February 9, 2009
Brenner, Robert (1976) “Agrarian class structure and economic development in pre-industrial Europe”, Past and Present, 70/1, 30-75.
In this article, the author offers one of the most commented “general interpretations of the processes of long-term economic change in late medieval and early modern Europe”. He rejects the rigid Malthusian theory based solely on the laws of supply and demand and introduces class struggle as the key element driving European pre-industrial economic history (p.30). Read the rest of this entry »
February 6, 2009
Pamuk, Şevket (2007) “The Black Death and the origins of the ‘Great Divergence’ across Europe, 1300-1600”, European Review of Economic History, 11/3, 289-317.
Recent historiography has dramatically changed the way the impact of the Black Death on the European economy was perceived. It came to be seen as a ‘creative destruction’ process, a source of “long-term changes that paved the way for the emergence of modern Europe” (p.290). In their research for the origins of the Industrial Revolution and the Rise of the West, historians have also pointed out the significance of the differences in real wages between Northwestern Europe and the Mediterranean world (p.291). Yet, the wages gap between these two regions originated even before the 1600s (p.292).
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January 31, 2009
De Moor, Tine and van Zanden Jan Luiten (2005) “Girlpower. The European Marriage Pattern and labour markets in the North Sea region in the late medieval and early modern period” in The Rise, Organozation, and Institutional Framework of Factor Markets, iisg.nl/hpw/factormarket.php, 25p.
The European Marriage Pattern (EMP) was one of the most striking features of the Western European society in the Early Modern Period (late marriage, high number of single women). The authors concentrate on the “underlying structure or mechanism” that led to the EMP (p.2).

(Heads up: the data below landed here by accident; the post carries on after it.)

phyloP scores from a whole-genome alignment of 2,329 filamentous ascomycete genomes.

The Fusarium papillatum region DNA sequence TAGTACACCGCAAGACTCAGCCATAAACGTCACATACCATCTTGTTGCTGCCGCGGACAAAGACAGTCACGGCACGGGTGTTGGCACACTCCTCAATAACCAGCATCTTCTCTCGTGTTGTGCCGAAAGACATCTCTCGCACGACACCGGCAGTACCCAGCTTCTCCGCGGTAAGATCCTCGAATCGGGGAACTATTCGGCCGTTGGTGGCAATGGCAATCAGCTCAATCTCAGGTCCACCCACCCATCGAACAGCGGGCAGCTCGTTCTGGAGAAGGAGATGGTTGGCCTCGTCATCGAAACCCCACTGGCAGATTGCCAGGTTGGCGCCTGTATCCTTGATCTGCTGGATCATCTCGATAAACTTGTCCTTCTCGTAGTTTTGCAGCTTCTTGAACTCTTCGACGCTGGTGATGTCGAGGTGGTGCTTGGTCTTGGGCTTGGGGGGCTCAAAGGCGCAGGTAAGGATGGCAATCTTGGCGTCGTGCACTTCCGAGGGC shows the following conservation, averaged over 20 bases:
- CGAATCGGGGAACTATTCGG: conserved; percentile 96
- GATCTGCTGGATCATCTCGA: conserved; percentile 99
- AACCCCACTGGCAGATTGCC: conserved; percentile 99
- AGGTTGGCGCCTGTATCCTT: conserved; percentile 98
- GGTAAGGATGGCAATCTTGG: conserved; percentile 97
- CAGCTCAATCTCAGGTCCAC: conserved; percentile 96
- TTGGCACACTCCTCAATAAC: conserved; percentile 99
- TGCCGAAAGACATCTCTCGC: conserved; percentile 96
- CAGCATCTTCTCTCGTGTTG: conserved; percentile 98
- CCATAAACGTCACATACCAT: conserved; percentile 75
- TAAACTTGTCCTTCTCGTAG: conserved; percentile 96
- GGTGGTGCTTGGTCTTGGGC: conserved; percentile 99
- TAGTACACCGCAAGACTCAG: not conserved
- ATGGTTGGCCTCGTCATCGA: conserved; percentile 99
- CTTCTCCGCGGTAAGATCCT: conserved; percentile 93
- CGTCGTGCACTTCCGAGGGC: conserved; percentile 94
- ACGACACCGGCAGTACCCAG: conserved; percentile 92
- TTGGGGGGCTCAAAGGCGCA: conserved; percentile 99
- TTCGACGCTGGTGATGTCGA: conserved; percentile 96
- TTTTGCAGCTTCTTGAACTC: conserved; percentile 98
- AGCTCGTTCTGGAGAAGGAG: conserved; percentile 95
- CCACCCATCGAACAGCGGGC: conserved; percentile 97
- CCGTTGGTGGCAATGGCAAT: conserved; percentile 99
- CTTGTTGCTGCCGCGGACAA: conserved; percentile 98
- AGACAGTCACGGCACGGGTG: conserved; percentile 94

In the 9th century, the Catholic Church adopted the principle of mutual consent as the basis of marriage (p.3). Spouses were even permitted to perform the sacrament themselves and if need be in secret. The parents had officially lost any authority upon their children’s marital life. Despites resistance among the aristocracy, by the 15th century, the doctrine of consensual marriage was widespread. Read the rest of this entry »
April 6, 2008
Epstein Stephen R. (2000) “The late medieval crisis as “integration crisis’” in idem Freedom and Growth. The rise of states and markets in Europe, 1300-1750, New York/London: Routledge/LSE, 38-72.
The post-war historians thought ‘traditional societies’ did not experienced growth in per caput income due to the lack of technological innovation. But recent research has shown they could be much more productive then formerly thought, so pre-modern societies operated well below their potential: technology was not a fundamental constraint. In agriculture, only a handful of regions were reaching their technological frontier: Essex, Flanders, Lombardy, etc. Elsewhere, the bulk of the medieval innovations was still to be introduced (38). Commercial progress also allowed specialisation to take place, but warfare regularly reversed these improvements (39). Read the rest of this entry »